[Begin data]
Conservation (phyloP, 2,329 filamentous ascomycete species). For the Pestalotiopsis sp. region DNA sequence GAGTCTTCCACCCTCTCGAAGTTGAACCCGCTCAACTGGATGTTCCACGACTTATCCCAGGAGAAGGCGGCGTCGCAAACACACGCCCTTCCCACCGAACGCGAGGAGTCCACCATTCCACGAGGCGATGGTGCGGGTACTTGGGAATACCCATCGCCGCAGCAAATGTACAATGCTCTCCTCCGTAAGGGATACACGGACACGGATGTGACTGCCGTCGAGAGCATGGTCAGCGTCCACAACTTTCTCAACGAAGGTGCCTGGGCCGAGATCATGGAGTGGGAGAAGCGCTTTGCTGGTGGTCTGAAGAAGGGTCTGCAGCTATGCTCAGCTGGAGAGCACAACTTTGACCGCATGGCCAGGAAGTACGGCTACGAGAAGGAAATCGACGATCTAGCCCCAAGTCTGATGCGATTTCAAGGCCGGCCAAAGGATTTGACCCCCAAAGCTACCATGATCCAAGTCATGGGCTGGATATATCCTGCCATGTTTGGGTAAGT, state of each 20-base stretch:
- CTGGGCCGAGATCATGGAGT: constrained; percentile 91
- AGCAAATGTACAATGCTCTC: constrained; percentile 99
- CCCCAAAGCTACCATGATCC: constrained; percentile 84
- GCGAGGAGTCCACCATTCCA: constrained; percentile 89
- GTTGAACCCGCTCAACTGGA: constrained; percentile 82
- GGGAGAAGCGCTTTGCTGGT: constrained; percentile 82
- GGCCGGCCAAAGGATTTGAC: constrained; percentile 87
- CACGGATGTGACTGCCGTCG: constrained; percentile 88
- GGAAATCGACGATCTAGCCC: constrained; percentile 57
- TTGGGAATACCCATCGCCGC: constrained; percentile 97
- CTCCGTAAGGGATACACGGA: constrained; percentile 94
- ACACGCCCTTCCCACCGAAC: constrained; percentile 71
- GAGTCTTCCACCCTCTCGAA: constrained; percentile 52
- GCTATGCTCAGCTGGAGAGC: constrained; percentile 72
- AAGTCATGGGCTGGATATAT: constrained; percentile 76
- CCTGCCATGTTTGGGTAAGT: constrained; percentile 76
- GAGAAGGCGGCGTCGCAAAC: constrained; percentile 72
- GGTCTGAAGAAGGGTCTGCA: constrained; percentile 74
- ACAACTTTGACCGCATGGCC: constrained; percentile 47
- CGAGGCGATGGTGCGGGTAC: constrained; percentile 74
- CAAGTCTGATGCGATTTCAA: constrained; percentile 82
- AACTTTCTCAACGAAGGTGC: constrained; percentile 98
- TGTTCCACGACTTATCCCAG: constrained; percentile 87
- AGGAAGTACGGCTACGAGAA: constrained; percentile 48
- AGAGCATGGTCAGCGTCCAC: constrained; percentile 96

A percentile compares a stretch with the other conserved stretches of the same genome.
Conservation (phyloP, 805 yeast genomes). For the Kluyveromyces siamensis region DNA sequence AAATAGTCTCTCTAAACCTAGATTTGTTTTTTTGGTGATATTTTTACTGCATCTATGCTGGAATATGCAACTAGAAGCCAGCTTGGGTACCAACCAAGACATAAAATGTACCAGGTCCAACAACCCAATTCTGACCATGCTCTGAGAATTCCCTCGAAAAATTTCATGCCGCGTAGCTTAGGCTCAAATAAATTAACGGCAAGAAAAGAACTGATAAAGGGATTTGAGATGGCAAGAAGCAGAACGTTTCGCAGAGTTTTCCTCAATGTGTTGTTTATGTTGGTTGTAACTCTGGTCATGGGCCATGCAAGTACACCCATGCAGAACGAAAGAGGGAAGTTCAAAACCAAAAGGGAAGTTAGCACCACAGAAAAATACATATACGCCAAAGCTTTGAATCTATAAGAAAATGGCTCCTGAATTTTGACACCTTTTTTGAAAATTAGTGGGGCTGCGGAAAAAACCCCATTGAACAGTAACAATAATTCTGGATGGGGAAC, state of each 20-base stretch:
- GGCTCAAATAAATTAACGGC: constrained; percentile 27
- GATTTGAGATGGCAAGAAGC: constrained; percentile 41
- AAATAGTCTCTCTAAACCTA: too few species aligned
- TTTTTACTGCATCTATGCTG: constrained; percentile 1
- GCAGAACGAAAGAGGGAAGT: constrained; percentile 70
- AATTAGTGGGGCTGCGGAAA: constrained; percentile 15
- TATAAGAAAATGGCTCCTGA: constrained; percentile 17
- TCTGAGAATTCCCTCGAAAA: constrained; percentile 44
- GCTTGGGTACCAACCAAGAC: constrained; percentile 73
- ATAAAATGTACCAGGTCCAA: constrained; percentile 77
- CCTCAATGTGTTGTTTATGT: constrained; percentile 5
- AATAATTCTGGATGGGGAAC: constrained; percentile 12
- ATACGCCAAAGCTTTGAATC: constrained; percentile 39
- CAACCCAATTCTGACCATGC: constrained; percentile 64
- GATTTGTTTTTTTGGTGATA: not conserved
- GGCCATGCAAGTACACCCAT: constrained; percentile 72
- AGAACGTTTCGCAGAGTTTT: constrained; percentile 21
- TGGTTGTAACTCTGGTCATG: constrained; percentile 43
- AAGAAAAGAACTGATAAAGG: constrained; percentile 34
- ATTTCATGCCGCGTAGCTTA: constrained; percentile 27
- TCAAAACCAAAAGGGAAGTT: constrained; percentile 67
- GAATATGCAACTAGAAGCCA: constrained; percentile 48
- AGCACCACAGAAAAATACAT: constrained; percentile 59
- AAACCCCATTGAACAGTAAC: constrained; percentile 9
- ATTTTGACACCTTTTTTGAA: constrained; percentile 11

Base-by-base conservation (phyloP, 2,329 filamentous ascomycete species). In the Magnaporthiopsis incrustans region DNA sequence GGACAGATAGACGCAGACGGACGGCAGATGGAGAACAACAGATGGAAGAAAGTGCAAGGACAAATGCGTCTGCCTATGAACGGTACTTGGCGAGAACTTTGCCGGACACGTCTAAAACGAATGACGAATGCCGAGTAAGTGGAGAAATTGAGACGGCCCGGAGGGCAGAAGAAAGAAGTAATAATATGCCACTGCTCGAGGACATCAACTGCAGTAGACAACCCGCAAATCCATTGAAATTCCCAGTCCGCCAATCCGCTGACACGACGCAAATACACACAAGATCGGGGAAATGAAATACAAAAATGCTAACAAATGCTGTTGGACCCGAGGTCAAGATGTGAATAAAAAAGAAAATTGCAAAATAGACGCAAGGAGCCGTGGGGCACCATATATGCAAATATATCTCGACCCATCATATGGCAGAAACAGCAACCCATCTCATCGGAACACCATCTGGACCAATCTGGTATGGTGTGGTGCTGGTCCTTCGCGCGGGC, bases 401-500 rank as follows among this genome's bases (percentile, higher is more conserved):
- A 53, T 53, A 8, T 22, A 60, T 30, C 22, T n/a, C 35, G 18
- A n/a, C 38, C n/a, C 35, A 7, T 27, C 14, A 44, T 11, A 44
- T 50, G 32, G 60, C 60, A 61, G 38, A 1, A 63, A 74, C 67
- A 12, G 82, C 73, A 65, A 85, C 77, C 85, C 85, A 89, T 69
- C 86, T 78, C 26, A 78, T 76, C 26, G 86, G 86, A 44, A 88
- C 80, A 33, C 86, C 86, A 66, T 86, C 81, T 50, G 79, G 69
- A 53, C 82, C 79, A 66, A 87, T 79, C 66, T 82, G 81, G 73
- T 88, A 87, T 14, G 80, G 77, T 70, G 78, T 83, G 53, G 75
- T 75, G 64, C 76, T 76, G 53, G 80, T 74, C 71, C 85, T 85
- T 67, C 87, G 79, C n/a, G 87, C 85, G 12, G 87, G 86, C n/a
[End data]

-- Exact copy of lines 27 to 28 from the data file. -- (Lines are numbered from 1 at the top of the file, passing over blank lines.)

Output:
A percentile compares a stretch with the other conserved stretches of the same genome.
Conservation (phyloP, 805 yeast genomes). For the Kluyveromyces siamensis region DNA sequence AAATAGTCTCTCTAAACCTAGATTTGTTTTTTTGGTGATATTTTTACTGCATCTATGCTGGAATATGCAACTAGAAGCCAGCTTGGGTACCAACCAAGACATAAAATGTACCAGGTCCAACAACCCAATTCTGACCATGCTCTGAGAATTCCCTCGAAAAATTTCATGCCGCGTAGCTTAGGCTCAAATAAATTAACGGCAAGAAAAGAACTGATAAAGGGATTTGAGATGGCAAGAAGCAGAACGTTTCGCAGAGTTTTCCTCAATGTGTTGTTTATGTTGGTTGTAACTCTGGTCATGGGCCATGCAAGTACACCCATGCAGAACGAAAGAGGGAAGTTCAAAACCAAAAGGGAAGTTAGCACCACAGAAAAATACATATACGCCAAAGCTTTGAATCTATAAGAAAATGGCTCCTGAATTTTGACACCTTTTTTGAAAATTAGTGGGGCTGCGGAAAAAACCCCATTGAACAGTAACAATAATTCTGGATGGGGAAC, state of each 20-base stretch: